NEWARK, NJ - DECEMBER 11:  Dylan Larkin #71 of the Detroit Red Wings plays against the New Jersey Devils at the Prudential Center on December 11, 2015 in Newark, New Jersey. The Devils defeated the Red Wings 3-2 in overtime.  (Photo by Bruce Bennett/Getty Images)

Something very strange has been happening in Detroit in the early parts of the 2016-17 season.

The Red Wings … are fighting. A lot.

This is a strange development because not only fighting has been rapidly decreasing across the league for several years now, but also because the Red Wings have been last in the league in fighting majors in 10 out of the past 11 seasons. The one year over that stretch they were not last (2012-13) they were 29th. Nobody fights less than these guys.

In most of those years they never even reached double digits in fighting majors, and have only had eight in each of the past two seasons.

But through the first five games this season they already have five of them, and that includes a rather stunning participant on Friday night during their 5-3 win over the Nashville Predator — 20-year-old forward Dylan Larkin, the team’s leading goal-scorer from a year ago and a top-five finisher in the Calder Trophy voting.

He dropped the gloves with Predators defenseman Yannick Weber early in the third period on Friday night.

Have a look.

According to the Hockeyfights.com database (all fighting stats listed here are via their database) that is Larkin’s first ever fight. And not just in the NHL, but apparently anywhere in hockey. He seemed to handle himself quite well. But let’s be honest, the Red Wings probably do not want to see the guy that is probably their best offensive player risking injury to drop his gloves and fight somebody.

As mentioned above, the Red Wings already have five fighting majors this season a number that currently leads the NHL. No other team in the NHL has more than three.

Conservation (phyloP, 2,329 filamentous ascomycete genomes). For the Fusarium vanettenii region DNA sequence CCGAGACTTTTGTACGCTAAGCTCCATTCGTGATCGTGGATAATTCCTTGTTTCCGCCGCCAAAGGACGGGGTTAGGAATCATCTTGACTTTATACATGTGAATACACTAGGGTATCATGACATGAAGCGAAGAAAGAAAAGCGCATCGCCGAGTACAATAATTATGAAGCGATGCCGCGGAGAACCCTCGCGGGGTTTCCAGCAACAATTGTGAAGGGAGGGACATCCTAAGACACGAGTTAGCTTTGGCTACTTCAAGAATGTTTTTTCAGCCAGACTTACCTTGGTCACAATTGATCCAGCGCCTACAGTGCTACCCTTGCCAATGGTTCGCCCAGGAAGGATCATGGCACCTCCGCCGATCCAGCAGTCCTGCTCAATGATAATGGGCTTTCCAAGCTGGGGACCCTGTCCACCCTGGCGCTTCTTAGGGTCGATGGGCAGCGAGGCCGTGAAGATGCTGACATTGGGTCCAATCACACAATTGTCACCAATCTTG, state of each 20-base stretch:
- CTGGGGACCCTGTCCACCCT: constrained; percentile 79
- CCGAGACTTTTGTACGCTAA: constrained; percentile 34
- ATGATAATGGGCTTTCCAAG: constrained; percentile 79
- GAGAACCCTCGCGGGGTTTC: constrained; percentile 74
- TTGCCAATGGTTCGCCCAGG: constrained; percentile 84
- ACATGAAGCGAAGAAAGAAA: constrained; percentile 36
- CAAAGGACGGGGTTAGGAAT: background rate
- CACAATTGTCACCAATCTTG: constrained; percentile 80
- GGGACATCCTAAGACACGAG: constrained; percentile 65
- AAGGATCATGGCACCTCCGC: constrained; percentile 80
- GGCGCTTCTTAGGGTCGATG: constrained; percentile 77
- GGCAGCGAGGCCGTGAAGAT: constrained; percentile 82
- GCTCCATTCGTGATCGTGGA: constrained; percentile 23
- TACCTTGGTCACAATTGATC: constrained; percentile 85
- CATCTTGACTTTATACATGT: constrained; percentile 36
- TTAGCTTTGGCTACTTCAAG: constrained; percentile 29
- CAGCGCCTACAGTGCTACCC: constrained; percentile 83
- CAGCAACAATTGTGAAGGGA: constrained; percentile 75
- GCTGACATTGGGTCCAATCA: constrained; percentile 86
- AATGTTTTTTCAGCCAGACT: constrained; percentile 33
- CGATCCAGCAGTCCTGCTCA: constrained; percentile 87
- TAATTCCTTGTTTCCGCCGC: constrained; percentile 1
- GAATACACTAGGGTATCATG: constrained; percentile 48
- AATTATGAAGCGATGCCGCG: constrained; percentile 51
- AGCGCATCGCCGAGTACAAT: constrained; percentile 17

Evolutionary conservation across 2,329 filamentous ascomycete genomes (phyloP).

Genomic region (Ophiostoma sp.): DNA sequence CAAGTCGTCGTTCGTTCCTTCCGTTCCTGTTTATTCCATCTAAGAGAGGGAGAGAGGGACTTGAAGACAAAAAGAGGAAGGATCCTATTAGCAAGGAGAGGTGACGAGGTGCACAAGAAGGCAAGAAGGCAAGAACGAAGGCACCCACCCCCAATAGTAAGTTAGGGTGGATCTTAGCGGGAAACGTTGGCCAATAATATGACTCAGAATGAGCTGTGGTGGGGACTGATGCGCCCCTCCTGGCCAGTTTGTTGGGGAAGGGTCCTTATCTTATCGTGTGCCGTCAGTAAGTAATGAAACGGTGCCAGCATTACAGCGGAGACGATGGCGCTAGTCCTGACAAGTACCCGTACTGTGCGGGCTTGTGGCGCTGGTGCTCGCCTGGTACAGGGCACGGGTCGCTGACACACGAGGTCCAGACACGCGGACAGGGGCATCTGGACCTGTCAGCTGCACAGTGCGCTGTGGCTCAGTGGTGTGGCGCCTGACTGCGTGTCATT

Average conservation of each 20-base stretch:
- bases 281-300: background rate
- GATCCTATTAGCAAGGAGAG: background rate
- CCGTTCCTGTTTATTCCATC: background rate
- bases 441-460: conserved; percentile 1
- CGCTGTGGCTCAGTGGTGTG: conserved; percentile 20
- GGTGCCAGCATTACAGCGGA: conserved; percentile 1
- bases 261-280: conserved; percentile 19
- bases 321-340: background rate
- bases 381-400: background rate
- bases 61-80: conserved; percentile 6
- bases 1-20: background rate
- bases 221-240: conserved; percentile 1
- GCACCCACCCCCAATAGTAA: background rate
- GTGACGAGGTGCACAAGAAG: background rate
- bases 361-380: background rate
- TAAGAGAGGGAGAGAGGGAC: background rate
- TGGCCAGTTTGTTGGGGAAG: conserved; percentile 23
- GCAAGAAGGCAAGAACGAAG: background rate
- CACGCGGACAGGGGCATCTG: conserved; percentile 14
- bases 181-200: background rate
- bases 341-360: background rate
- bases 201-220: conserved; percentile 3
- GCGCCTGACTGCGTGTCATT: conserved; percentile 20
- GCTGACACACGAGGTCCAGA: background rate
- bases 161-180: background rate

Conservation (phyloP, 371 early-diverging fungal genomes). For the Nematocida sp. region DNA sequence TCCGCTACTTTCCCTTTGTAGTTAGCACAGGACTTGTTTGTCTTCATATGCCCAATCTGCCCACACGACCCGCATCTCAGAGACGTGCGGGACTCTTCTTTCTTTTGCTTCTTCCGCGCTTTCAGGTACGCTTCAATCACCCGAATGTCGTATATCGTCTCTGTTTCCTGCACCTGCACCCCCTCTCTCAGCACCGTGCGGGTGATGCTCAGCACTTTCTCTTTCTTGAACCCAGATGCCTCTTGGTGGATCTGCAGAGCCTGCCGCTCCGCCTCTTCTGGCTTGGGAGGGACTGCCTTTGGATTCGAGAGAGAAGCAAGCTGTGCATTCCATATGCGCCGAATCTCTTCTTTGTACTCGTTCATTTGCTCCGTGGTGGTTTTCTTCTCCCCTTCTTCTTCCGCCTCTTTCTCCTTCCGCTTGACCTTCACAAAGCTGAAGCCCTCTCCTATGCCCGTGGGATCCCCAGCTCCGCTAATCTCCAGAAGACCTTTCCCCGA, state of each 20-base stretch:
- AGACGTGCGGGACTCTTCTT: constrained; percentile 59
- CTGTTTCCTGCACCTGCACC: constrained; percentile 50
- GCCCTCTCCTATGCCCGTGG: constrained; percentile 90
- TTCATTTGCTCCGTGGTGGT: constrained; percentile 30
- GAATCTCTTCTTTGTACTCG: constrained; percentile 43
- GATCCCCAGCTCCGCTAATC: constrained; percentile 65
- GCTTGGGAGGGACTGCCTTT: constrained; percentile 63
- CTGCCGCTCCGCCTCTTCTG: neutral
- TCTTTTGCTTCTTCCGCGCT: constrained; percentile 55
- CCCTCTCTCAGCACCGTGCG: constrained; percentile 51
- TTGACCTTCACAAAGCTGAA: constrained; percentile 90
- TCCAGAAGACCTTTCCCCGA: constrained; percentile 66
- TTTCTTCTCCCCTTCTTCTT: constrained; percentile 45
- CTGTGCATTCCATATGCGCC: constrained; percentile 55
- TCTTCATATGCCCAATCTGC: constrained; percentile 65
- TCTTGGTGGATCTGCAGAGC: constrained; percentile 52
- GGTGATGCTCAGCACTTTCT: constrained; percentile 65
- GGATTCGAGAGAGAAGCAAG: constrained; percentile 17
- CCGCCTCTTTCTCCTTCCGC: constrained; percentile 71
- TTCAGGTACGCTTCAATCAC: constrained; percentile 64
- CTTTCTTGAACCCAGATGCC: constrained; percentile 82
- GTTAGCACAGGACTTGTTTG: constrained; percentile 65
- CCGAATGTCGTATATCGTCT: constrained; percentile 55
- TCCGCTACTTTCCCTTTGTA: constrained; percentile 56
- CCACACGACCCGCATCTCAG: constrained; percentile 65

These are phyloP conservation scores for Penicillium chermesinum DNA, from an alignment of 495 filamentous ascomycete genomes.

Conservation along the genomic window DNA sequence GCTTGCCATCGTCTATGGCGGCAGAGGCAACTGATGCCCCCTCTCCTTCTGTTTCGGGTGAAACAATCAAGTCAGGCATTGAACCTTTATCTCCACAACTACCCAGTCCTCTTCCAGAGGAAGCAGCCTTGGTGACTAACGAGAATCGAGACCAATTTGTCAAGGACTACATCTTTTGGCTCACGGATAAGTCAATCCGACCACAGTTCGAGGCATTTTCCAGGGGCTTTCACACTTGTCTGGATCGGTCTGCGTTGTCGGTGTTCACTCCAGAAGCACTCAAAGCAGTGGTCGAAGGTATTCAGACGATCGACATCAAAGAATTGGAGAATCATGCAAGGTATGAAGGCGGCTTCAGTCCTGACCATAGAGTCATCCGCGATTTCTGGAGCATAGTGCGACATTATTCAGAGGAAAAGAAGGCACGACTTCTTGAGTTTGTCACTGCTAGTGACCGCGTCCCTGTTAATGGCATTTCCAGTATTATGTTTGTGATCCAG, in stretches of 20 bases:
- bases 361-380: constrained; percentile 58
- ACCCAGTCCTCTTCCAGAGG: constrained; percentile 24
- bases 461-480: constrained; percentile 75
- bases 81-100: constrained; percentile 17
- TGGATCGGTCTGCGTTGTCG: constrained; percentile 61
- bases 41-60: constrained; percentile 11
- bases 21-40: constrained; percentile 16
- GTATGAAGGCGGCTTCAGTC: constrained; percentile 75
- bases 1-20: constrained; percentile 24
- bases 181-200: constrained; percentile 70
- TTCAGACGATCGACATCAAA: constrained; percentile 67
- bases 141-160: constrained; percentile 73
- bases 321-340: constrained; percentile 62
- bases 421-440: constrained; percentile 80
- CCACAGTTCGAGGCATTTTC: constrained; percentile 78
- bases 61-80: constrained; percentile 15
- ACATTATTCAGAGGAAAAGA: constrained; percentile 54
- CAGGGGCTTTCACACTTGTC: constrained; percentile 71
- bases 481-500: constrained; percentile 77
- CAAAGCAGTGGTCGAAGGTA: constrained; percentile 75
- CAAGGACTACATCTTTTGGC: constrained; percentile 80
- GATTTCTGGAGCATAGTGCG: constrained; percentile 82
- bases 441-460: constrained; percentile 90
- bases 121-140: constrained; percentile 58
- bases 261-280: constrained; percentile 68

When it comes to their actual play on the ice the Red Wings have now won three games in a row after the starting the season 0-2.

They received a little bit of extra help late in the third period on Friday when protecting a one-goal lead they were given a full two-minute, 5-on-3 power play in large part because of Predators forward James Neal taking one of the worst penalties of the season when he cross-checked Alexey Marchenko after the play.

Neal’s teammate, Calle Jarnkrok, was already penalized on the play for high-sticking Darren Helm. Those two penalties pretty much ended whatever comeback hopes Nashville had on the night as Helm ended up scoring a power play goal with 22 seconds to play.

Blue Jackets call up Sonny Milano from AHL

NEW YORK, NY - MARCH 31:  Sonny Milano #22 of the Columbus Blue Jackets skates in his first NHL game against the the New York Islanders at the Barclays Center on March 31, 2016 in New York City.  The Islanders defeated the Blkue Jackets 4-3.  (Photo by Bruce Bennett/Getty Images)
Leave a comment

Immediately after earning their first win of the season — a 3-2 victory over the Chicago Blackhawks — the Columbus Blue Jackets made a roster move by calling up one of their top prospects, forward Sonny Milano, from the Cleveland Monsters of the American Hockey League.

To make room for Milano on the roster the Blue Jackets sent Oliver Bjorkstrand down to the AHL.

The 20-year-old Milano was the Blue Jackets’ first-round draft pick (No. 16 overall) in the 2014 NHL draft. He spent most of the 2015-16 season playing for Lake Erie (now Cleveland) during their Calder Cup winning season, recording 31 points (14 goals, 17 assists) during his first full season of pro hockey. He also added another eight points (four goals, four assists) during the Calder Cup playoffs.

His 2015-16 season also included a brief cup of coffee in the NHL with the Blue Jackets where he appeared in three games and recorded one assist near the end of the seasonHe had one goal in two games with Cleveland to start this season..